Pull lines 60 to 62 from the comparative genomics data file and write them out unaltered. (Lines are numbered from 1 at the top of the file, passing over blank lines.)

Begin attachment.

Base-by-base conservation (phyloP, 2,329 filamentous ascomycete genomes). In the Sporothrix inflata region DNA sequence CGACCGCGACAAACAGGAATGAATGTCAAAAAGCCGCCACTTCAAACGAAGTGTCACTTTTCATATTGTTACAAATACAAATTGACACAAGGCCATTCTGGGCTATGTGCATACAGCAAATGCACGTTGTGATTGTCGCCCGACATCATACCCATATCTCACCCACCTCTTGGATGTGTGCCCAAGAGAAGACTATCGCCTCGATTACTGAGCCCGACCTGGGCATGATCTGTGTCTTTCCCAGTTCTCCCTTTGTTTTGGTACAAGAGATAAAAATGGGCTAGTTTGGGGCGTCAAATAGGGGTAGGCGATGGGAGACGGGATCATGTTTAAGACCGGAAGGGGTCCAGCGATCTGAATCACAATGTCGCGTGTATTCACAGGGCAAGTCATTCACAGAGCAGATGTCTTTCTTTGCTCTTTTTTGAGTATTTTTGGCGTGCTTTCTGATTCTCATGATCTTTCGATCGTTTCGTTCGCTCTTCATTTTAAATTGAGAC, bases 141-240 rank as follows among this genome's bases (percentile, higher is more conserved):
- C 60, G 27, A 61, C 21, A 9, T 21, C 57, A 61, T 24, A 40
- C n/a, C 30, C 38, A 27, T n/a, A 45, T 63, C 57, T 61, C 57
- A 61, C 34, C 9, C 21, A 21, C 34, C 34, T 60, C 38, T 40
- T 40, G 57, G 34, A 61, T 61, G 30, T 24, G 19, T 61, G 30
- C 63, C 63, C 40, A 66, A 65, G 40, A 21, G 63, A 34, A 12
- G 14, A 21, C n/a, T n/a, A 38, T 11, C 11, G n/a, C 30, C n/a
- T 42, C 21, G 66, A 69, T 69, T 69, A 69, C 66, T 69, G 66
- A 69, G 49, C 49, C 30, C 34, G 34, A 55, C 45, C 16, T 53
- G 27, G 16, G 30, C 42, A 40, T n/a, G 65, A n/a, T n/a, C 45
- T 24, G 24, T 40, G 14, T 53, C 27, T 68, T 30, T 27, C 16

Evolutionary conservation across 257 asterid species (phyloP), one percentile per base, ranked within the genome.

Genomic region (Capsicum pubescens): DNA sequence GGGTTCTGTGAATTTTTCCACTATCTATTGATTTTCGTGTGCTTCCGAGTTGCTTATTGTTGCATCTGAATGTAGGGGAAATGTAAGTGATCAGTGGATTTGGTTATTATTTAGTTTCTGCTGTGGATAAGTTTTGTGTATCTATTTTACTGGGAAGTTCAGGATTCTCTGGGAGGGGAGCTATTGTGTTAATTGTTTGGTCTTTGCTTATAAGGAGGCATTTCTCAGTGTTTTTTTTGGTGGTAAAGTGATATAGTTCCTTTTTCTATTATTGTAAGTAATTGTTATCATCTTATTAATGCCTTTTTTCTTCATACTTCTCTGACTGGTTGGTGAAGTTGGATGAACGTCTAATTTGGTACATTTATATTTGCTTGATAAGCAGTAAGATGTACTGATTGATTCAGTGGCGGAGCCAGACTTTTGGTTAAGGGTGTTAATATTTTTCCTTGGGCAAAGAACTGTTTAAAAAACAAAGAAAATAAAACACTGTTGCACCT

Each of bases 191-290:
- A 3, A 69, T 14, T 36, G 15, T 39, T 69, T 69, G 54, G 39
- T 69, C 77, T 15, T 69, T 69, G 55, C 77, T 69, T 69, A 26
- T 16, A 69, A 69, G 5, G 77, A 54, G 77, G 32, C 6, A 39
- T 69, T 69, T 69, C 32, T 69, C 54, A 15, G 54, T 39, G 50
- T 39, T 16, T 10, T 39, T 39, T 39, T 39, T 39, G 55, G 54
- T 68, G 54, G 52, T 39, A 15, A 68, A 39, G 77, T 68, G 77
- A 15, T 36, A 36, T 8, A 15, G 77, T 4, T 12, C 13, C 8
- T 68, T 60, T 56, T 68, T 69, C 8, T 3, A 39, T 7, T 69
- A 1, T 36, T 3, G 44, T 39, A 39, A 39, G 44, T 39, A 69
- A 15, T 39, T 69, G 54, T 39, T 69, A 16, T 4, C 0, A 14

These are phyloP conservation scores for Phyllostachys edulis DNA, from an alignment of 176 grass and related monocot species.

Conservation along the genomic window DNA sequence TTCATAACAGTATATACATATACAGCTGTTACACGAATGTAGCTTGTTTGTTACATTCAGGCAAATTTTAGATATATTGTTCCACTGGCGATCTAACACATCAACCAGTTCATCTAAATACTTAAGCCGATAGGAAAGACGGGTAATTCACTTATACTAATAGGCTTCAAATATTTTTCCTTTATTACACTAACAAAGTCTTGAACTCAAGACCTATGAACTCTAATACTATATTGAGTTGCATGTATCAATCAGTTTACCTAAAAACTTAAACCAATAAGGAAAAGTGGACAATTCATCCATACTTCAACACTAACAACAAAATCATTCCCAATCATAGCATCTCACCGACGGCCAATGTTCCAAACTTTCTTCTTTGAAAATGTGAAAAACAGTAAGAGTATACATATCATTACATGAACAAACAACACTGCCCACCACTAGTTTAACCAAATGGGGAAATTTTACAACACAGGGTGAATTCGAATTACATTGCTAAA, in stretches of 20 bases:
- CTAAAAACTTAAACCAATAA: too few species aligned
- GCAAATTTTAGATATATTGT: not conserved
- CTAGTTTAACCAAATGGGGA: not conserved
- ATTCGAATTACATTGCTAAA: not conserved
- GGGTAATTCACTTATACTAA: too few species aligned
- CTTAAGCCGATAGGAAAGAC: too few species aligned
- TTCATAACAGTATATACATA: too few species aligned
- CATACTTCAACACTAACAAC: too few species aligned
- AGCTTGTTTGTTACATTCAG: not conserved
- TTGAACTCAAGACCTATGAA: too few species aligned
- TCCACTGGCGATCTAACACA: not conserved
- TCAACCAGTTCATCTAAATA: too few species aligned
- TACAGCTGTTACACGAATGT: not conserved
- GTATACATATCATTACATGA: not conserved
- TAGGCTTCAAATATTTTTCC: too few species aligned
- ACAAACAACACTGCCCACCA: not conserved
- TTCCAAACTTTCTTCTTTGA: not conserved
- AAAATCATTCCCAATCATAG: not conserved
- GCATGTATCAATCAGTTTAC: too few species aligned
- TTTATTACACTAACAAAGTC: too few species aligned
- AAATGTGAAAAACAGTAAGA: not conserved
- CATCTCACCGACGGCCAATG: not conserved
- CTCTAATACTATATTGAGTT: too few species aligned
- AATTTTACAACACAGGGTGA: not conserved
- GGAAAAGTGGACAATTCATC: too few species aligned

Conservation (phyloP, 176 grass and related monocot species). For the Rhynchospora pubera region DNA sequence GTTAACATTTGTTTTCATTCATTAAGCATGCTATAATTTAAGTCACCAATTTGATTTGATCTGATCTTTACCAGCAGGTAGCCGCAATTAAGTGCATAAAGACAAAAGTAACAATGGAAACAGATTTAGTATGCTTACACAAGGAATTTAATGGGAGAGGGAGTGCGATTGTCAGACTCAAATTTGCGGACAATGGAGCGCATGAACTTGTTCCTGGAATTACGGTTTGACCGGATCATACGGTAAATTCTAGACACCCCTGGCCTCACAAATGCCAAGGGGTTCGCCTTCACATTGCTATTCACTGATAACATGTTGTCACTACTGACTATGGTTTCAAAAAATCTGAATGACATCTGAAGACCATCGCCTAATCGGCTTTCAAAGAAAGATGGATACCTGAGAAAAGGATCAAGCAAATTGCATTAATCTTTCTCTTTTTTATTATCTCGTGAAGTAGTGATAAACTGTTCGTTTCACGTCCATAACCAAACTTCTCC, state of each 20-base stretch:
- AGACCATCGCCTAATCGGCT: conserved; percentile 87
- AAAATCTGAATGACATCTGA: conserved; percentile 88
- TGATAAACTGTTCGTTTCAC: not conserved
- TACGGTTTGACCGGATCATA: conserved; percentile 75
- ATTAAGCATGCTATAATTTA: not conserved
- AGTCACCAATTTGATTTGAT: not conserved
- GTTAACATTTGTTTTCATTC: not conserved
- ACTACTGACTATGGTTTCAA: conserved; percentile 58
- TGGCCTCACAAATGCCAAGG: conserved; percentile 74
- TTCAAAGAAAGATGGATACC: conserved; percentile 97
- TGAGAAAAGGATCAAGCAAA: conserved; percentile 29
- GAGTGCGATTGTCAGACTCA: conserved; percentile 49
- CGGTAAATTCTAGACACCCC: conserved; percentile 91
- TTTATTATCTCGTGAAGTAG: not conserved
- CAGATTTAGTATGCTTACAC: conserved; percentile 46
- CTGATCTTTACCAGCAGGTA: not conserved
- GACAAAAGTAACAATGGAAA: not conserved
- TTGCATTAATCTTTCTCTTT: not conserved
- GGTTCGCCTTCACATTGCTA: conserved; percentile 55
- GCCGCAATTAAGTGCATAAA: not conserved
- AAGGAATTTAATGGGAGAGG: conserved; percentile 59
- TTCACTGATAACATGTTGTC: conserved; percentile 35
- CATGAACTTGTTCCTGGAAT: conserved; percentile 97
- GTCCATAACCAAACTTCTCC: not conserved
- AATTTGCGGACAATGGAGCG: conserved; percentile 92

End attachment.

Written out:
- ACTACTGACTATGGTTTCAA: conserved; percentile 58
- TGGCCTCACAAATGCCAAGG: conserved; percentile 74
- TTCAAAGAAAGATGGATACC: conserved; percentile 97